Next, the miners compete to be the first to validate a new block. They do this by expending huge amounts of computing power trying to solve cryptographic puzzles. The network forces these miners to do a lot of hard work to validate each block in order to discourage cheating. You’re less likely to mess with the ledger if it’s expensive to do so.
Once a miner has found the solution to the cryptographic puzzle that validates a block, it signs the block digitally to prove the block is verified and announces this to the network of nodes. The miner then distributes the verified block to everyone else to update their ledgers with the new transactions and collects its prize of Pokemon cards.
However, none of the nodes actually trusts each other, so every time a new block gets passed around, every node checks every transaction in the block against the history of transactions to see if a card has been double spent. This is how the network reaches consensus.
But imagine I was sending you one of my cards in exchange for something in the real world—say, your lunch, because it looks delicious. What happens if I made that trade with you, took your lunch, and then immediately tried to resend the same Pokemon card I just gave to you?
Let’s say send A was to you and send B was the second, illegal double spend. The network doesn’t know whether A or B is the right one, so how does it decide? Both will go into the unconfirmed pool, and they’re generally picked to be put into a block in chronological order, but sometimes not.
Because the blockchain verifies chronologically—i.e., the further back in the chain a transaction is, the more secure it is—if send B is validated first, that’s the true transaction in the eyes of the ledger holders, and A is the double spend.
What should you do in order to avoid being left with no Pokemon cards and no lunch? Your best option is to wait. It’s impossible for the network to accept both spends, so one will always be rejected. It’s just a matter of waiting to see which will be included in the next block.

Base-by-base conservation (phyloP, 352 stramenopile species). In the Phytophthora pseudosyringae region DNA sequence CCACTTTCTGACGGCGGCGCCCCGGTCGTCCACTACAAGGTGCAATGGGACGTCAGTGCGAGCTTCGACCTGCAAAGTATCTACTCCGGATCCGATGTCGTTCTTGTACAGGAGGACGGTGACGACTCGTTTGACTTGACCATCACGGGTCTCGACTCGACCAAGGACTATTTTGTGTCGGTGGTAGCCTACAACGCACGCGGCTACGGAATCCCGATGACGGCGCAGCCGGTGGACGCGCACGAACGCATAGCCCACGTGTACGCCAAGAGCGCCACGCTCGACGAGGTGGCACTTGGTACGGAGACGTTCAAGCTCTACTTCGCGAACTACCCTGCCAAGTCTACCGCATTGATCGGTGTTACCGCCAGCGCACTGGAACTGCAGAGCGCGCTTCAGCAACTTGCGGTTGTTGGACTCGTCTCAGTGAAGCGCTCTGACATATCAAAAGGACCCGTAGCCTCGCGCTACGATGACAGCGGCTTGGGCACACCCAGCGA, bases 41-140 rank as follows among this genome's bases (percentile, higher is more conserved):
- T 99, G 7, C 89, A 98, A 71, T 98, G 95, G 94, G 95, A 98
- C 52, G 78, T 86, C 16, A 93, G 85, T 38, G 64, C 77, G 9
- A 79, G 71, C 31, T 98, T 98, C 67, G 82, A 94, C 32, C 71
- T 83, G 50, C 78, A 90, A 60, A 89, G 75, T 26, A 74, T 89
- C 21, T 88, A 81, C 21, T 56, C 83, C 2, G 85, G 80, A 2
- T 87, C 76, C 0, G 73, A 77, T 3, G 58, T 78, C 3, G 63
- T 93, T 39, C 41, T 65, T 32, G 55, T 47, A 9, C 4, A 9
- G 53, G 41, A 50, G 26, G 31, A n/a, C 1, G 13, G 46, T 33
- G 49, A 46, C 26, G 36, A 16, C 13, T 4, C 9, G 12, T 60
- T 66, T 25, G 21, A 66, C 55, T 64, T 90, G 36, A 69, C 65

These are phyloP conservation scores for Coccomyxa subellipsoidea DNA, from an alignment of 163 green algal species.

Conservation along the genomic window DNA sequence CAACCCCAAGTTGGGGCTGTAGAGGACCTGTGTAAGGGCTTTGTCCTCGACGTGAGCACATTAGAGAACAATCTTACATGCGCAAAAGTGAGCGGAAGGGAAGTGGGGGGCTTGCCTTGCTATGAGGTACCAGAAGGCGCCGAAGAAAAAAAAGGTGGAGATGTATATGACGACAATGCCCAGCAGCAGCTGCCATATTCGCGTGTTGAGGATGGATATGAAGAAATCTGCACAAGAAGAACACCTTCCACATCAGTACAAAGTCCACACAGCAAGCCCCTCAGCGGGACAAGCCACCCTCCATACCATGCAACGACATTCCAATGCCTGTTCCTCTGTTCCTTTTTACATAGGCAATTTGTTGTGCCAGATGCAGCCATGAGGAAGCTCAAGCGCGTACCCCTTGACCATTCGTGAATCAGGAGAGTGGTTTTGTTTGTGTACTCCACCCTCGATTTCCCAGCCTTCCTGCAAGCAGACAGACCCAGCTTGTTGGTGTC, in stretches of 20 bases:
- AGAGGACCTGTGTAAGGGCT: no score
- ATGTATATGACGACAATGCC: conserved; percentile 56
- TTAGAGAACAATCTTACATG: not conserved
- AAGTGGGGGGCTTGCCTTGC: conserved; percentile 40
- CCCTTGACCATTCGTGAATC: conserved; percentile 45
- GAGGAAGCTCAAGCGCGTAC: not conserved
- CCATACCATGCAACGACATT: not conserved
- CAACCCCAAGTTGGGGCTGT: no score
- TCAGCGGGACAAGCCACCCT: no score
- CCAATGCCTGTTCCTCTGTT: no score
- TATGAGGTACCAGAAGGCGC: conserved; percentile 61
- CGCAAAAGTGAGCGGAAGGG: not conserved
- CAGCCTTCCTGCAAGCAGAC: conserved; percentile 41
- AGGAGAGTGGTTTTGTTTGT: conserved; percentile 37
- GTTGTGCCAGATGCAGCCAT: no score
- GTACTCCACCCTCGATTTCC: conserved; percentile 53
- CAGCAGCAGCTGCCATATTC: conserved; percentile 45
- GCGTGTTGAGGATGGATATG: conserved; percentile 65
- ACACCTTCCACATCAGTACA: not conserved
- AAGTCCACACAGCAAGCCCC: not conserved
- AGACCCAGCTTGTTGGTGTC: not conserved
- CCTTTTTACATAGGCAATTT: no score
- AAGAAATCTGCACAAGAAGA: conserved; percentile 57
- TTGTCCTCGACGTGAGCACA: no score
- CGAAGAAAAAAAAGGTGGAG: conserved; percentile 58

If you waited at least 10 minutes (sometimes a bit longer), you could verify that the network has accepted send A, that you have your Pokemon card, and that it’s safe to give me your delicious lunch. Everything is right with the world.
Or is it? What would happen if I was extra greedy and didn’t want to play by these rules? What’s stopping me from later going back through the ledger and removing that first send from the record so I can trade the card again and get more lunches?
That trade is stored in a block of information, and blocks are linked linearly in time, so it’s probably buried behind a bunch of blocks by now. If nine newer blocks had been added since my first trade, I could find the 10th block, where my trade is recorded, and delete it.
But remember the digital signature that is put on each block? It’s generated based on the information in the block, so changing the data (i.e., removing my trade) automatically changes the signature.
And, to make things worse for me, every signature in every block after this one is also partly determined by the signature before it and will change if the previous signature changes. So I have to fix not only the signature on the 10th block, but also on nine newer blocks in the chain.
To make matters even worse, I’m doing this only on my copy of the ledger. All other copies are happily agreeing on what already happened. I have to do all of that work on more than 50 percent of the computers in the network to gain the majority consensus.
And to make matters still worse, remember that your computer has to do a lot of hard work to generate those digital signatures. Recalculating the signatures for multiple blocks across the majority of the network would require a staggering amount of power—I’m talking multiple warehouses worth of computers, stacked to the ceiling, running 24/7.
It’s not worth it for me to attempt this because I’d end up way worse off than I started.